On November 28th, the New York Times published an article about some of the powerful changes underway in the Pacific groundfish fishery.
With the first year of that fishery's new catch share program coming to a close in January, early results are impressive: wasted bycatch has dropped from approximately 20 percent of overall catch to an astonishing one percent, and fishermen are fundamentally changing how, when and where they fish.
The West Coast catch share program holds fishermen individually accountable to an annual quota for each species and requires them to stop fishing when they reach their limits. This new accountability is driving an innovation boom in the fishery. Fishermen are developing entirely new approaches to avoiding over-fished species, while catching their more plentiful target stocks.
One example of such innovation is the "risk pool" approach mentioned in the New York Times article, which was developed on the West Coast by fishermen working closely with the Environmental Defense Fund and The Nature Conservancy. In risk pool arrangements a group of fishermen agree to put their over-fished species quota into a common pool based on an understanding that they will have access to the quota pool to cover any unexpected catch of those species. To ensure the group stays within its overall allotment, participating fishermen establish where, when and how they will fish in order to avoid over-fished stocks. This kind of cooperation is almost unheard of in non-catch share fisheries where competition – not communication – is the rule.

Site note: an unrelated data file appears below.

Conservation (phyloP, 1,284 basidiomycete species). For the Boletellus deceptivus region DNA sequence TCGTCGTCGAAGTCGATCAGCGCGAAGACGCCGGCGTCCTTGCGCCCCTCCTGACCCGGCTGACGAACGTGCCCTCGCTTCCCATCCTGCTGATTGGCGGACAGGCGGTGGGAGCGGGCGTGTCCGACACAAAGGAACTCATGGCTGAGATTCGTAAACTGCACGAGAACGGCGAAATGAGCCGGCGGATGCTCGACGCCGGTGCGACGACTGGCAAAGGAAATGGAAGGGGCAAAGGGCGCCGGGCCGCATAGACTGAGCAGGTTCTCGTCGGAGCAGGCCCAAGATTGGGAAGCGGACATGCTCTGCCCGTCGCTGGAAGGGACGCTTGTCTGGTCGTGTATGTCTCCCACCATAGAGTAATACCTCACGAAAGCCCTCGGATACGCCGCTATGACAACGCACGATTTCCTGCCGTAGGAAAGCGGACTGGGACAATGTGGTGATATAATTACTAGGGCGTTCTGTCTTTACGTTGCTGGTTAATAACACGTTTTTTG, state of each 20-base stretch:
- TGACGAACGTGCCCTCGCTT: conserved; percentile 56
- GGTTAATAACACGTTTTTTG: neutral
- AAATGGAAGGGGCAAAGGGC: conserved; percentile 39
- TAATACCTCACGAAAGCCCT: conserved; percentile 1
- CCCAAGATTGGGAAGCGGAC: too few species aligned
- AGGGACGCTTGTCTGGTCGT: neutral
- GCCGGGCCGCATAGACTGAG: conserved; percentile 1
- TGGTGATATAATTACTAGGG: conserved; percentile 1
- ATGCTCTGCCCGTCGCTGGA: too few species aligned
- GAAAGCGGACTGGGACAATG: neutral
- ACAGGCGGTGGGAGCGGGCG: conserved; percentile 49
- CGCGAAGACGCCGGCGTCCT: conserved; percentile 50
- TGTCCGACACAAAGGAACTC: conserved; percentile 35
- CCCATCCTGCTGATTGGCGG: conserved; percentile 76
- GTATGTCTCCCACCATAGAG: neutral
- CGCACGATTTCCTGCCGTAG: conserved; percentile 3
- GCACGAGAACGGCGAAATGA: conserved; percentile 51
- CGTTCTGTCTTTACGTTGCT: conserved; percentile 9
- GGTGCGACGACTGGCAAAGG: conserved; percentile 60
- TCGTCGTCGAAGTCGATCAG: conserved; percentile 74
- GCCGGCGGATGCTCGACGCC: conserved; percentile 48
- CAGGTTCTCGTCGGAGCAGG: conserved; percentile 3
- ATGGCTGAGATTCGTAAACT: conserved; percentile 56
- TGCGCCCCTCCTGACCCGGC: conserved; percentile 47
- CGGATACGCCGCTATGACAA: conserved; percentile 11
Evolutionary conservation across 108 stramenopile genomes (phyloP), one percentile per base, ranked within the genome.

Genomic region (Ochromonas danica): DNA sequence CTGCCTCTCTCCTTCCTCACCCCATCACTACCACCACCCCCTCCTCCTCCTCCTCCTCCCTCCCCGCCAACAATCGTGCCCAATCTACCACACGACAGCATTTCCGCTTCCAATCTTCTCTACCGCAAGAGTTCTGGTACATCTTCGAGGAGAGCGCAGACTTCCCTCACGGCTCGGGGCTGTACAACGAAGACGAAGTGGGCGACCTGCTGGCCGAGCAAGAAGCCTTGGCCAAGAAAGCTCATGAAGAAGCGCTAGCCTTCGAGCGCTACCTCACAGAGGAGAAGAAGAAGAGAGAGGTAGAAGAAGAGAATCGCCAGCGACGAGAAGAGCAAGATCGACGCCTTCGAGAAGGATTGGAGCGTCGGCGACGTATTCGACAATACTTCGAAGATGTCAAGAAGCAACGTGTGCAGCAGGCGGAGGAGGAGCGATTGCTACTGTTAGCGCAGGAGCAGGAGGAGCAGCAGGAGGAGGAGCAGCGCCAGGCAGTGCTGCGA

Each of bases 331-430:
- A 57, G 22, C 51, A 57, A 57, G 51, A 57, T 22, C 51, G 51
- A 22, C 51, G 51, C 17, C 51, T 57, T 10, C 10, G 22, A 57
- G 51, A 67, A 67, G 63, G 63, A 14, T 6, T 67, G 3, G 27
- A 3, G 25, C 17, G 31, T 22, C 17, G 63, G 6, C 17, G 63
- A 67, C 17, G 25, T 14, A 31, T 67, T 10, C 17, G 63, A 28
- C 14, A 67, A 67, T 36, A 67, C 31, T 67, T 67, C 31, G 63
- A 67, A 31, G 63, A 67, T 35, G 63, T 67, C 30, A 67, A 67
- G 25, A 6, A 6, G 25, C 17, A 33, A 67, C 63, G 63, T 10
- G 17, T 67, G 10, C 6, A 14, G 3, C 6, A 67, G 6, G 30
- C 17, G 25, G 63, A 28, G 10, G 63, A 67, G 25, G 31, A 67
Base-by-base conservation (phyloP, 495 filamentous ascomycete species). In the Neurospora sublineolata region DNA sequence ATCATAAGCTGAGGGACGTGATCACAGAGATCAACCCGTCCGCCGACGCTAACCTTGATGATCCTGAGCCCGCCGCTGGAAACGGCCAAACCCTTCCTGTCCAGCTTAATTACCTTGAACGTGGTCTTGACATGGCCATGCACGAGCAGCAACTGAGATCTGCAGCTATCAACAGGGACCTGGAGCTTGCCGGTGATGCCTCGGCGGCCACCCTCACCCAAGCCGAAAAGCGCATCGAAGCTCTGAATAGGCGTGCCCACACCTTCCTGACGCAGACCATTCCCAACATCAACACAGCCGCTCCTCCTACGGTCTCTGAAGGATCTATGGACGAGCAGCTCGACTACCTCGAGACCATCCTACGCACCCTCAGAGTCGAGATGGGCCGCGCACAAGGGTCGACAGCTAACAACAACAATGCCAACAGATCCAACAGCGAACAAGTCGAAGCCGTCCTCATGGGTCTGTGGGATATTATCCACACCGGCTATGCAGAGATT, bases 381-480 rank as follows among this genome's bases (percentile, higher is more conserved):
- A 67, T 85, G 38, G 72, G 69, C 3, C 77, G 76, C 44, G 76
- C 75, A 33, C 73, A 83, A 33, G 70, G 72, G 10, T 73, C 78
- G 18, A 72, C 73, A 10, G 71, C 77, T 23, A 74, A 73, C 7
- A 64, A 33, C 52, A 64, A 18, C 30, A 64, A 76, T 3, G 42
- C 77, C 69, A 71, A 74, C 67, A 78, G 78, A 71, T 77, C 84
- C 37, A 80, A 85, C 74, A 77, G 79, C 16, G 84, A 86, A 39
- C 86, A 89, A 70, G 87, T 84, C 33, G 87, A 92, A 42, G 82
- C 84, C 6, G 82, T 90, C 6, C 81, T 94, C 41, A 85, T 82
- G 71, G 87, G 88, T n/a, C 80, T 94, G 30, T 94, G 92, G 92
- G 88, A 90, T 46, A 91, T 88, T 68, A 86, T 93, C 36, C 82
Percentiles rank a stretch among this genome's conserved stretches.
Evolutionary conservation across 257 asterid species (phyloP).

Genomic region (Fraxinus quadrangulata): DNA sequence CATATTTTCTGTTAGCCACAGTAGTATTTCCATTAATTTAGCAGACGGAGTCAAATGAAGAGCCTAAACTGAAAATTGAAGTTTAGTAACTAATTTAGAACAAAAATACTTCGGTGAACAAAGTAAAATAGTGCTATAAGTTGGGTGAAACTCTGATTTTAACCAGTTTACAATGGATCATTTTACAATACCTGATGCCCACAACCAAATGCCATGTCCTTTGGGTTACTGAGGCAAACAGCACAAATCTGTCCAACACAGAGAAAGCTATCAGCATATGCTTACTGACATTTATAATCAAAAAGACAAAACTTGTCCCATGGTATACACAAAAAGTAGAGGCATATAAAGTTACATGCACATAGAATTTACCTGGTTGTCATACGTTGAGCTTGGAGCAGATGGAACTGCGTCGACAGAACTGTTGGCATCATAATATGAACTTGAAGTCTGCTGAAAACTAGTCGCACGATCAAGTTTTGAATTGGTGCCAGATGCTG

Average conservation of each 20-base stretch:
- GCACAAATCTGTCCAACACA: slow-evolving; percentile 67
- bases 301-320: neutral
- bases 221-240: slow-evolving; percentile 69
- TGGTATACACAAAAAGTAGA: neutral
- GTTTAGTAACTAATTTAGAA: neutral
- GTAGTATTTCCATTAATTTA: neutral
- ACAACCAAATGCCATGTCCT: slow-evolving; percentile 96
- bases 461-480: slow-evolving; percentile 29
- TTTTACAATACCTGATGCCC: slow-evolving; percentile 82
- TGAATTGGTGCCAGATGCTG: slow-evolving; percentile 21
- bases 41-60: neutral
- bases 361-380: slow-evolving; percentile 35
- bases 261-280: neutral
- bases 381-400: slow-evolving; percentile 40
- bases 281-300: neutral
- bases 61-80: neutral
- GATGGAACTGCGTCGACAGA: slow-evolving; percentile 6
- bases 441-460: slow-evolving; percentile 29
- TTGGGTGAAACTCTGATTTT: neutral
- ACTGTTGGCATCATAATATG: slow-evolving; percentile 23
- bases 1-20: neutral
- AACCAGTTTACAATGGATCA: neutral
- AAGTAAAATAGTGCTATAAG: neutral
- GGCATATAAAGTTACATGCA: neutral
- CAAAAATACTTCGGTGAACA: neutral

Another exciting example of innovation in the multispecies West Coast fishery focuses on new net designs that are based on the size and swimming characteristics of particular species of groundfish. By analyzing these characteristics, net manufacturers work with fishermen to develop “excluder devices" that significantly reduce catch of over-fished species. A number of West Coast fishermen have been testing excluder devices for halibut this year, with very promising early results. One test, sponsored by EDF and a grant from the National Fish and Wildlife Foundation, resulted in a 35 percent reduction of halibut bycatch. The skipper who carried out that test is confident that with additional testing he can eventually reduce halibut bycatch by double that amount.
One of the theories behind catch shares is that if you establish the right incentives, fishermen will figure out how to most efficiently and effectively achieve the desired outcomes. That's what we are seeing on the West Coast.